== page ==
This is not the first time the world has been forced to examine an artist’s work after a grisly revelation, but it is one of the few cases (along with Woody Allen) where the actor’s extreme fame paints over some of the hatred. So, if there is any confusion, here is how to deal with these situations: The artist’s past work is still good, and should not be thrown out or destroyed. However, the artist should no longer be able to enjoy the same fame and reverence as in their heyday. In short, stop casting Johnny Depp and stop giving Woody Allen movie deals if you (movie execs) really think they are guilty. By appearing in or making more films, Depp and Allen ask us to move on, to accept them warts and all on the merit of their artistic talent. This is not a compromise you should accept.
Somewhere in between the Jack White’s and Johnny Depp’s falls another group of abrasive artist. Musicians like Mark Kozelek or Jeff Tweedy (Kozelek being the more abrasive) can be hard to defend, especially when one of them releases a song called “The War on Drugs: Suck My Cock”.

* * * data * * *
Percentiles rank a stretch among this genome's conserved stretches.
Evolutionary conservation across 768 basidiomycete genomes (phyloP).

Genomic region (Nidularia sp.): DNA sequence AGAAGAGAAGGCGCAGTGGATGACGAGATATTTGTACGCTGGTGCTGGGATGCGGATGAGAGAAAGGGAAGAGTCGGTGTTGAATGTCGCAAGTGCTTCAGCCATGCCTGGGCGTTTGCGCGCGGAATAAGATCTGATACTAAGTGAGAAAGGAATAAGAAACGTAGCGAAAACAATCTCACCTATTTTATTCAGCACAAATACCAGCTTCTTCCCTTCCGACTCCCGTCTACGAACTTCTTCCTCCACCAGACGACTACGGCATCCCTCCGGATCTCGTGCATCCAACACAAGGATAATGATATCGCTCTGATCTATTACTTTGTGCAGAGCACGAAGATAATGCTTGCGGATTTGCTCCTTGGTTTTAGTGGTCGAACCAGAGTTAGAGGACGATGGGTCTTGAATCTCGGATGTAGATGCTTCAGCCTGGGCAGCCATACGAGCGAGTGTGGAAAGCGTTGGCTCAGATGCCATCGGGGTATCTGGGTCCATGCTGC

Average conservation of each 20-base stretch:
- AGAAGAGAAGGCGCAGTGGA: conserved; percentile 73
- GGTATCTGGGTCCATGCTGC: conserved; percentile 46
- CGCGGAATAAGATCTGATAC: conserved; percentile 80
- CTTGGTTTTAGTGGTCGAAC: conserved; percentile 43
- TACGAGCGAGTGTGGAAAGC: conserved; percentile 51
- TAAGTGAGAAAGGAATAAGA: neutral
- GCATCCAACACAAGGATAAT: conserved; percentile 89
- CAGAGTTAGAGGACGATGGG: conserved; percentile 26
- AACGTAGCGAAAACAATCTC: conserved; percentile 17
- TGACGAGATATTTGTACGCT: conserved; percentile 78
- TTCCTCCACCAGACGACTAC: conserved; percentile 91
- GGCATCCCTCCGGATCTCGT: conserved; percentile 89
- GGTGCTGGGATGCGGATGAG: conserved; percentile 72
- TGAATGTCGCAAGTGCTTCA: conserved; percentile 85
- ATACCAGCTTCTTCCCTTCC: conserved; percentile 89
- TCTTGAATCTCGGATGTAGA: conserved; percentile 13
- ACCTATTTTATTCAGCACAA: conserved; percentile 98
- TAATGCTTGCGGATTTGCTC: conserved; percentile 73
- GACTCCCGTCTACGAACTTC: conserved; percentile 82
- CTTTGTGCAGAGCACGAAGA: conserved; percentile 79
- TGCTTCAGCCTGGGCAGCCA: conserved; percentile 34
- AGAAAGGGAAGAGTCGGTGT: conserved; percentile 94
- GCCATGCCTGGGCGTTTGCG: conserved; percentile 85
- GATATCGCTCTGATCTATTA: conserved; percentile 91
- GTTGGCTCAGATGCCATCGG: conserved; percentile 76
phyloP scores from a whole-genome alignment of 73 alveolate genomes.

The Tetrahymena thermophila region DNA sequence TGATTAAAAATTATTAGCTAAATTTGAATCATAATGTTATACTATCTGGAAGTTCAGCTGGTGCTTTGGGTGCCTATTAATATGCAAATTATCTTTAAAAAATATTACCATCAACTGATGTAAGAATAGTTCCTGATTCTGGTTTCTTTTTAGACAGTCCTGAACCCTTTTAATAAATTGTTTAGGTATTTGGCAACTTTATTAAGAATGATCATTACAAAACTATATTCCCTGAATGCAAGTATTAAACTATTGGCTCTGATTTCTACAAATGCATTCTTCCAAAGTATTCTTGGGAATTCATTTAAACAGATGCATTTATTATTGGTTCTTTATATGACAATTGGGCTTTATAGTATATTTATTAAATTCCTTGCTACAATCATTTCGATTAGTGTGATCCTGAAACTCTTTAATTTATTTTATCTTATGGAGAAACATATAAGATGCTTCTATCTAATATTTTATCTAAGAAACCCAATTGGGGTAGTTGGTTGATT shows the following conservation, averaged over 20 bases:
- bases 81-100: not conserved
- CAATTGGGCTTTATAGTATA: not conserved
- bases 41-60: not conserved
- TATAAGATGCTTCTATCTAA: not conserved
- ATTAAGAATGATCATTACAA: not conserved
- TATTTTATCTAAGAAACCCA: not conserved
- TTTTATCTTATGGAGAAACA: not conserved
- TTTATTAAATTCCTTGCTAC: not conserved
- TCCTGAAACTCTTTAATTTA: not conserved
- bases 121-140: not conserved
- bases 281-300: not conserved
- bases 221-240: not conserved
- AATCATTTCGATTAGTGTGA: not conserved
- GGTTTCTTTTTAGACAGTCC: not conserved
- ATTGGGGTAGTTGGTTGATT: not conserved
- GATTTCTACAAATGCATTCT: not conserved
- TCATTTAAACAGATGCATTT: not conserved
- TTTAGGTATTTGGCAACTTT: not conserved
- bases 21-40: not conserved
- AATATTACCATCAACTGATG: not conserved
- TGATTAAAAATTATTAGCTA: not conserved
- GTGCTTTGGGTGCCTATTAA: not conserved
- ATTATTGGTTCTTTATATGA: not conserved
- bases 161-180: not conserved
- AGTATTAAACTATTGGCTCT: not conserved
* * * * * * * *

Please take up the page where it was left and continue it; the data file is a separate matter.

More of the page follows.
While Jeff Tweedy represents the lighter side of this breed of artist, his combative tendencies mostly taking the form of responding to hecklers, singers like Mark Kozelek represent a much trickier case. Listen to any of Kozelek’s material recorded in the last five years, either as Sun Kil Moon or under his own name, and you’ll hear a profound sadness. Kozelek’s work can be challenging, and that coupled with his mean spirited nature at live shows make him a difficult artist.
Not unlike Quentin Tarantino, whose films have done more for cinema than most other directors, Mark Kozelek is a brilliant songwriter whose genius is constantly threatened by his antagonistic antics. Yet, this is part of what makes each of these artists unique. Tarantino can be awkward and rude, Kozelek can be gruff and even a jerk, but I would never ask either of them to change. These traits are part of what make them interesting.